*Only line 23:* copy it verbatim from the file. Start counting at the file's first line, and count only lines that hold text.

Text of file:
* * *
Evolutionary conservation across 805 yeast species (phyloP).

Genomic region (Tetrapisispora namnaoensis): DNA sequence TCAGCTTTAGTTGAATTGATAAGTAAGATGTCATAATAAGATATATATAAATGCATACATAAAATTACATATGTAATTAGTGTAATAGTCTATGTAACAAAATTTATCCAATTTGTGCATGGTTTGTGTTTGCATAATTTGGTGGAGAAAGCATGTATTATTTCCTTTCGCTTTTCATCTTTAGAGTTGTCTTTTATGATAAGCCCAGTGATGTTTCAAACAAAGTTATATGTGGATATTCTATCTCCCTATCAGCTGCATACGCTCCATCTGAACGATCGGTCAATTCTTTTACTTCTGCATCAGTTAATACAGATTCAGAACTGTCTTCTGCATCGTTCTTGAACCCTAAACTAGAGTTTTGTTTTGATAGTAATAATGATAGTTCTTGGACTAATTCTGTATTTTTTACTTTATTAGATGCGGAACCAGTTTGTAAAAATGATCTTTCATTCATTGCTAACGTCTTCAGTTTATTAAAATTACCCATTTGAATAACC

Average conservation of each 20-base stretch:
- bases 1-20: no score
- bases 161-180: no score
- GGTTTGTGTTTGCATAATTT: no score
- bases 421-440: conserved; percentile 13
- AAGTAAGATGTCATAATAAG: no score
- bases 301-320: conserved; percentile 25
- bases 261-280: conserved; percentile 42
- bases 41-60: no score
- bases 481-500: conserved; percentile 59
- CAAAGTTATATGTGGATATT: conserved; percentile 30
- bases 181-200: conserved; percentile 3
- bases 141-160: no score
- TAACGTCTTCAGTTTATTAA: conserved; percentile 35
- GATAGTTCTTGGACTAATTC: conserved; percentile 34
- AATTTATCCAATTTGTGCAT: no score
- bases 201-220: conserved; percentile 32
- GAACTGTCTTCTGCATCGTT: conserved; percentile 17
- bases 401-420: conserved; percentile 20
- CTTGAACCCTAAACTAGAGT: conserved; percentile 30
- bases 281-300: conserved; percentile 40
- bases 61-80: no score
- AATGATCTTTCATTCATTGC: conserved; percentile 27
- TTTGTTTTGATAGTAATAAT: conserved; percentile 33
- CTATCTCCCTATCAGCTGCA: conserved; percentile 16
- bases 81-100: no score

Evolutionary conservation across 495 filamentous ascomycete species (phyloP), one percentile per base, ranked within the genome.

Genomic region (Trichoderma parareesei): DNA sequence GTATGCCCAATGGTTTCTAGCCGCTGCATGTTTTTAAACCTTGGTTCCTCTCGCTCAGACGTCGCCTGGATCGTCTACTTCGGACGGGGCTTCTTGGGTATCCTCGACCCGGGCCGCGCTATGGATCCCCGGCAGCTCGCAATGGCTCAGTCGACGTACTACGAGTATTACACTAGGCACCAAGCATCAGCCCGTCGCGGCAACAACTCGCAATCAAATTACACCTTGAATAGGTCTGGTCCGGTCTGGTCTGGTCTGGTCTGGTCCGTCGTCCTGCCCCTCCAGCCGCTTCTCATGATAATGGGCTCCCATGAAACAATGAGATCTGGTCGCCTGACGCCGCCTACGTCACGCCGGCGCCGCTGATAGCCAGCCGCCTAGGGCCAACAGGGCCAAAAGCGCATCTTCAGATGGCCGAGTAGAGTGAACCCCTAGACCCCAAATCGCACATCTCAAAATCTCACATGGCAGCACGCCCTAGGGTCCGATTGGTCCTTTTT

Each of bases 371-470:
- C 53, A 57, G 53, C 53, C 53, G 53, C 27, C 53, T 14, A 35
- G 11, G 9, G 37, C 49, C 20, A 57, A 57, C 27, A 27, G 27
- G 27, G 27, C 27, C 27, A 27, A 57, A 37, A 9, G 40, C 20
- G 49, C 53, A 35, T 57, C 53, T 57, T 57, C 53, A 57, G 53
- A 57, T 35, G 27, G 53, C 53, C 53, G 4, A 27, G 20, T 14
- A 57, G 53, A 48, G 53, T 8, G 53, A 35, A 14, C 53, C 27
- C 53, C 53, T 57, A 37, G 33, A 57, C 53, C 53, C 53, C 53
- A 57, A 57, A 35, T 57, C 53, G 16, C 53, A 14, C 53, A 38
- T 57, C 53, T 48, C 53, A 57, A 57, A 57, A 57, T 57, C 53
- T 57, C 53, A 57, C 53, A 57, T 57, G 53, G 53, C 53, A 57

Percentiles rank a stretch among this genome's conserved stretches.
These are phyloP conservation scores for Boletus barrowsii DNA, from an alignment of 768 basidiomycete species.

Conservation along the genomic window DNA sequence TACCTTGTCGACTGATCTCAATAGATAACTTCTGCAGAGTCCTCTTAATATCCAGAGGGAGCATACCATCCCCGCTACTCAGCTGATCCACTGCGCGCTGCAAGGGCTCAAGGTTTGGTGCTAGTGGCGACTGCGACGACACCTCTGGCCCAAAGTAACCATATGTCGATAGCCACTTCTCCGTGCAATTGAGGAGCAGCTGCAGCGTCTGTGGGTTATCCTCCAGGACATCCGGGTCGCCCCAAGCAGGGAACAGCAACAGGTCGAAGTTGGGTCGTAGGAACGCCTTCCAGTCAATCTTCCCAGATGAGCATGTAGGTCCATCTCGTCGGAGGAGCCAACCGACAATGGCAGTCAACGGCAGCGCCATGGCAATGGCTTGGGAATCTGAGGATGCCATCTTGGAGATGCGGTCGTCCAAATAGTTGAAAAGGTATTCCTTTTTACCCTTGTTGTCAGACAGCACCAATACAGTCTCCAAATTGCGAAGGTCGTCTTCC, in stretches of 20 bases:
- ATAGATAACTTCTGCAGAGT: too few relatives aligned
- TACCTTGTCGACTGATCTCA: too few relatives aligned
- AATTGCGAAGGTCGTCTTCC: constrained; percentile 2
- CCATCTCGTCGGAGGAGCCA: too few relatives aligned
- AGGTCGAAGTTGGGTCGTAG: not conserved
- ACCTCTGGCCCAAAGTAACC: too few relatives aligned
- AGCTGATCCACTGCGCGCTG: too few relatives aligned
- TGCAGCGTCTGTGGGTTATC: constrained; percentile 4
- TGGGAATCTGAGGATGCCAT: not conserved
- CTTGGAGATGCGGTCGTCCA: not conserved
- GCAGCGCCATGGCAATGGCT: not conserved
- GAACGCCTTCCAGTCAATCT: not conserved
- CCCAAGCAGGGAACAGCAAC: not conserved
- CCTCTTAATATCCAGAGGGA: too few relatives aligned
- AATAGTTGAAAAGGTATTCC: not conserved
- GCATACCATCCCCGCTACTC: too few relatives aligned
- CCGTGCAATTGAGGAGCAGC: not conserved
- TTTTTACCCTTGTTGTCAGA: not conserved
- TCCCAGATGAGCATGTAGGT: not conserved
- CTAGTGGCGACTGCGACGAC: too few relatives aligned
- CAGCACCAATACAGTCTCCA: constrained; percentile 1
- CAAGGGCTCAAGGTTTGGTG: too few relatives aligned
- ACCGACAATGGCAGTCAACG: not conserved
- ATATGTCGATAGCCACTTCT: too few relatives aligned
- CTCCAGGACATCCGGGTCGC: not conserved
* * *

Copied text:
- bases 281-300: conserved; percentile 40